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  • Writer's pictureCarlos Astorga

Former ROH Talent Also Speaks Out On Lack Of Concussion Protocol

In a recent story by Newsweek, current Women Of Honor Champion, Kelly Klein expressed her concerns regarding the promotion not having standard safety policies with regards to several needs such as treating injuries, most notably, concussions. The issue arose during a match with Lana Austin back on October 26th, 2019 on what was a Ring Of Honor (ROH) television match at the Newport Centre in Gwent, Wales, United Kingdom. During the match, Klein suffered an impact to her head which later led to her suffering from a concussion.

As a follow-up to the story, however, a former ROH Talent, Chris Silvio, who competed with the company back in 2011-2012, has come out to discuss his own experience with the company and has also corroborated Kelly Klein’s recent statements. In a letter that was posted on his Twitter account, Silvio wrote the following about his experience in ROH:

“I worked regularly on the undercard of many Ring Of Honor events and television tapings through 2011-2012. I was brought in by a then producer. I was paid on a nightly basis and worked with some of the company’s top performers. I lived in Louisville KY at the time working with OVW and made long drives to places like Milwaukee, Baltimore, and Pennsylvania. Said producer was gracious enough to cover my travel expenses from what I understand was mostly out of pocket. I was paid around $100 a match but wanted to do whatever it took to become a part of ROH. For me it wasn’t about the money. I wanted to prove that I could contribute to the company. My story takes place in late 2012.

I don’t remember the exact date which will later become clear as to why. It was a tv taping in Pittsburgh at a hockey arena. That meant the building was literally around 40 degrees. Thankfully I’d been having back pain and had brought a heating pad with me. I bundled up and laid on the heating pad until it was time for my match.

The ring was placed on boards on top of the ice. To say it was cold was an understatement. I was given my instructions for the match from both producers.

I was to work with a future world champion, whom at this time I choose not to name. (Maybe that will change one day) They wanted to use a particularly risky move as a finish. My trainer Rip Rogers taught me to avoid any unnecessary head or neck bumps as if you get hurt you can’t work. I was hesitant to do the move but didn’t want to rock the boat especially after the producer who brought me into the company personally asked me to do it.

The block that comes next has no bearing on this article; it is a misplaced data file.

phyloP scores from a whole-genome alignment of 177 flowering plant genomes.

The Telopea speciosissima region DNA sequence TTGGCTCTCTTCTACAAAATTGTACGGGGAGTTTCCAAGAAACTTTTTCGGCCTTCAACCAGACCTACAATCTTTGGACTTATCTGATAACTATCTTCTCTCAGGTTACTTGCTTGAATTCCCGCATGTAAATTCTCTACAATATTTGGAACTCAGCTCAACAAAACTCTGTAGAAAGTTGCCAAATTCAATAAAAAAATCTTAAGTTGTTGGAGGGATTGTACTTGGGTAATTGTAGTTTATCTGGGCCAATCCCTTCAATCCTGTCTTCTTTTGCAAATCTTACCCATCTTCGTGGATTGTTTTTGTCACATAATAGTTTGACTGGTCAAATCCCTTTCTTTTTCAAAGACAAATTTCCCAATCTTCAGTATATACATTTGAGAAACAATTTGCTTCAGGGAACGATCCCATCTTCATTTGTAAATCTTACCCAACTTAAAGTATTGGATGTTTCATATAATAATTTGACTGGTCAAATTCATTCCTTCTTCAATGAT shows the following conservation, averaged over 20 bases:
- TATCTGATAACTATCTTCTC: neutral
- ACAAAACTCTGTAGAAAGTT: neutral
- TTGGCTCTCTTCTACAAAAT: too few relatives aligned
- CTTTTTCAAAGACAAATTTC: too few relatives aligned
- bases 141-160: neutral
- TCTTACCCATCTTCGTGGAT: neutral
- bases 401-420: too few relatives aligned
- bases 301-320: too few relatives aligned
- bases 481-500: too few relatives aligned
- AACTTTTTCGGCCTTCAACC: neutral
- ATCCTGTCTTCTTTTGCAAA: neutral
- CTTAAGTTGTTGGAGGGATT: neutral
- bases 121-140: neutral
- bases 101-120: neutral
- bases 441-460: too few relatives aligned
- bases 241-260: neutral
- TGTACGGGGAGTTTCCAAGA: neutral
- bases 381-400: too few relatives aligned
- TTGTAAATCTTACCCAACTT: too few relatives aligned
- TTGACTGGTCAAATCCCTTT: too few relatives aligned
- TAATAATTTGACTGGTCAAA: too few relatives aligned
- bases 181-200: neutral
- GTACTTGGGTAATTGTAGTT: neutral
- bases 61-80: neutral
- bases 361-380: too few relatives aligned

Somewhere in the match something went wrong and my opponent tripped over one of my legs while attempting one of his signature moves. He seemed to be upset or embarrassed this happened.

we went right to the finish which was a DDT where I was wrapped around his body with little way to protect myself and a move I’d never taken before ( I also expressed that ). I’m not sure if it was out of anger for the botched spot (which I thought in the moment) or just an error on executing the move but I was spiked right on my head and neck. Immediately I knew something was wrong. I knew I had a concussion and was worried I’d severely injured my neck. It later turned out to be just a stinger, thankfully. After the move I lied in the ring and couldn’t move for a moment and was out of it. The referee attended to me and all I could get out was “I’m fucked”. My opponent evidently asked if I was ok after the move and I couldn’t speak at the time. I slowly made my way to the locker room and was chastised by my opponent for not answering him when he asked if I was ok. Dazed and confused I tried to explain I couldn’t speak and Something was wrong. He asked if I was ok and told me in no uncertain terms not to do that again. Two wrestlers in the locker room whom I will name, Davey Richards, and Vinny Marseglia (who was also working his way up the ranks at the time) checked on me and asked if I was ok. I was clearly severely concussed and out of sorts. From what I can recall no one else checked to see if I was ok, there was no medical assistants backstage and nobody in management even asked if I was ok. And I certainly was not ok. As I was working in the undercard, though I lived 8 plus hours away, the company did not provide hotel accommodations for me.